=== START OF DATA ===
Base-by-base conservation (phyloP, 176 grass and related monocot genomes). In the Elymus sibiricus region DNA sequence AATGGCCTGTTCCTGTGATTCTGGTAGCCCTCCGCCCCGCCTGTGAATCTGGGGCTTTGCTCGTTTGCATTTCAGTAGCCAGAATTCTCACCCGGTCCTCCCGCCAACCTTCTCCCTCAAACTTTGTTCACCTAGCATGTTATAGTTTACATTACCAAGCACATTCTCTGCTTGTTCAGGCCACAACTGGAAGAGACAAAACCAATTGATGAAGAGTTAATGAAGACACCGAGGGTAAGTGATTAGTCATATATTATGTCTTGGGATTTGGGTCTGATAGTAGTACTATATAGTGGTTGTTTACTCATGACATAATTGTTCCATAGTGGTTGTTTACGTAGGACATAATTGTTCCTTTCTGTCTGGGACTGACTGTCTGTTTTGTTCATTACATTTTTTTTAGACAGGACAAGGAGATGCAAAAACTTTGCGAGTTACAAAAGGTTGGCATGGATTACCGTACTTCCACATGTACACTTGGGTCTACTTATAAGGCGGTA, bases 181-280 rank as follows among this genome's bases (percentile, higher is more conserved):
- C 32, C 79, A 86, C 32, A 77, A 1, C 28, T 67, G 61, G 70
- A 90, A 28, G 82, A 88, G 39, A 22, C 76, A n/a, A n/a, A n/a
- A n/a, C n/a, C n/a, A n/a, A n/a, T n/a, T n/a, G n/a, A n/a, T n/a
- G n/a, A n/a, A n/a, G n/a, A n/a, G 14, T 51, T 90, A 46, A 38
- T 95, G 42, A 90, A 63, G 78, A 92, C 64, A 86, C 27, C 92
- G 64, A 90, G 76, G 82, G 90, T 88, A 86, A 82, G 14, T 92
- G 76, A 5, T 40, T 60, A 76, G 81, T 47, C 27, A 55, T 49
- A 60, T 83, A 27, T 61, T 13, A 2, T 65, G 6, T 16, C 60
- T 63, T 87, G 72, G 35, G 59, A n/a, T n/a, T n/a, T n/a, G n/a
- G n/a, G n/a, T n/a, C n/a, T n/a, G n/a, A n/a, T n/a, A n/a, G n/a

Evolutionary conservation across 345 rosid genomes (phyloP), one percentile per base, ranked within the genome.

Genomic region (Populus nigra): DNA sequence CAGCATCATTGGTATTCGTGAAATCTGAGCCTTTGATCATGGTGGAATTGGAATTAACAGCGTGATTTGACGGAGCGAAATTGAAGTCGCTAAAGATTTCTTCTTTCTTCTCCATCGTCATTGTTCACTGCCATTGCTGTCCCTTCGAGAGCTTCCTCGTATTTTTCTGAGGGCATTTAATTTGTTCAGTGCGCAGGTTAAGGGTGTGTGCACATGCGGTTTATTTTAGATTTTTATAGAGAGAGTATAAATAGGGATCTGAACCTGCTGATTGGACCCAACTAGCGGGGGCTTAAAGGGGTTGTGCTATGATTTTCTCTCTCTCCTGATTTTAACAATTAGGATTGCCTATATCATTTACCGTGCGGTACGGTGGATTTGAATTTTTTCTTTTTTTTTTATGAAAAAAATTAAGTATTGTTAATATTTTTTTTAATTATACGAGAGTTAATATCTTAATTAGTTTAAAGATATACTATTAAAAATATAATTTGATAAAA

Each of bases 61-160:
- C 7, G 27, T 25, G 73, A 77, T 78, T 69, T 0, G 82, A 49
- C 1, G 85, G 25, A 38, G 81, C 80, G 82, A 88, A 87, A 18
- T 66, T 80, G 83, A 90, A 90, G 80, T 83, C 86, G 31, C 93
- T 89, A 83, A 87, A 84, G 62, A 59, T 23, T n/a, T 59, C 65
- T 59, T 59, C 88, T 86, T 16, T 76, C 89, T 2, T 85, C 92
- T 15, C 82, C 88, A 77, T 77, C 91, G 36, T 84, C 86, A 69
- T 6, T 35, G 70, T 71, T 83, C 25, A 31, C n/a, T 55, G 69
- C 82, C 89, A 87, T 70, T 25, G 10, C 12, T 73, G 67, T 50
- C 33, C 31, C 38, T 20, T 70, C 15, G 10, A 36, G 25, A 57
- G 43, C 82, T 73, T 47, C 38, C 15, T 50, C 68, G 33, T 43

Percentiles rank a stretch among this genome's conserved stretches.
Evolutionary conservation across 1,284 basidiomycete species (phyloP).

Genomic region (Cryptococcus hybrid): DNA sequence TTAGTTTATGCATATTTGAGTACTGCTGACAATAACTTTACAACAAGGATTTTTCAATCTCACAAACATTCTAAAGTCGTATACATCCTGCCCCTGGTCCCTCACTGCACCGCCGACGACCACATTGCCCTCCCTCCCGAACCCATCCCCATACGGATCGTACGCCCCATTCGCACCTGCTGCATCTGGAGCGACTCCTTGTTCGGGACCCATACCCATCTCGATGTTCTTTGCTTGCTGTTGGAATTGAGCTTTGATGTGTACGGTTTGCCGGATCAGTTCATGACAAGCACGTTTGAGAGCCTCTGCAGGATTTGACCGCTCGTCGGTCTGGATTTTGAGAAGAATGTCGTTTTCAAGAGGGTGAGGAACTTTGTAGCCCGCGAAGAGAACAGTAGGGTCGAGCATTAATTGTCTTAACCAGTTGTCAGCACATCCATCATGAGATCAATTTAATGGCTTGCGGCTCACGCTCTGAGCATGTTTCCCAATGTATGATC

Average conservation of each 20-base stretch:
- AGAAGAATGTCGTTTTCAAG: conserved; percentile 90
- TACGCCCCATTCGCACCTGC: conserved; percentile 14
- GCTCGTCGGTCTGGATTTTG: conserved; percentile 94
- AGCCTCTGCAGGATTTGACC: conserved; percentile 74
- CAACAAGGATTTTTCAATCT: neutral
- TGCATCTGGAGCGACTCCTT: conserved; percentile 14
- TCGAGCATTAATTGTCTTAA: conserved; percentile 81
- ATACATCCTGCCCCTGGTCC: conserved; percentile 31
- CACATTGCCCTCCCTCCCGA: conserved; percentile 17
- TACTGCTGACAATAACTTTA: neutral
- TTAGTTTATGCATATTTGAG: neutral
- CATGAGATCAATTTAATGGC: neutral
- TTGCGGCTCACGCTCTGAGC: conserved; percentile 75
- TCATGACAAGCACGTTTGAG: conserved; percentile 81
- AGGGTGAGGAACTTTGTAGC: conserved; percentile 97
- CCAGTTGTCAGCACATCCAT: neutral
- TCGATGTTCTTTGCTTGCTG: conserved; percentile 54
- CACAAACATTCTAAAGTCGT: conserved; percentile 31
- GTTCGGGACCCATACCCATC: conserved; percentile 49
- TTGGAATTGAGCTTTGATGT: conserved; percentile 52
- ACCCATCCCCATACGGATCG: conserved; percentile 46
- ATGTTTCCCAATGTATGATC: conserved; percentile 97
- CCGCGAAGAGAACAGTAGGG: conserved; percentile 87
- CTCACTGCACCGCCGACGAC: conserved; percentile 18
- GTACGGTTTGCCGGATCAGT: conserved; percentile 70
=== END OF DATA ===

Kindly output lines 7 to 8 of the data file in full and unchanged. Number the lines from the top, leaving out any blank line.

- G 64, A 90, G 76, G 82, G 90, T 88, A 86, A 82, G 14, T 92
- G 76, A 5, T 40, T 60, A 76, G 81, T 47, C 27, A 55, T 49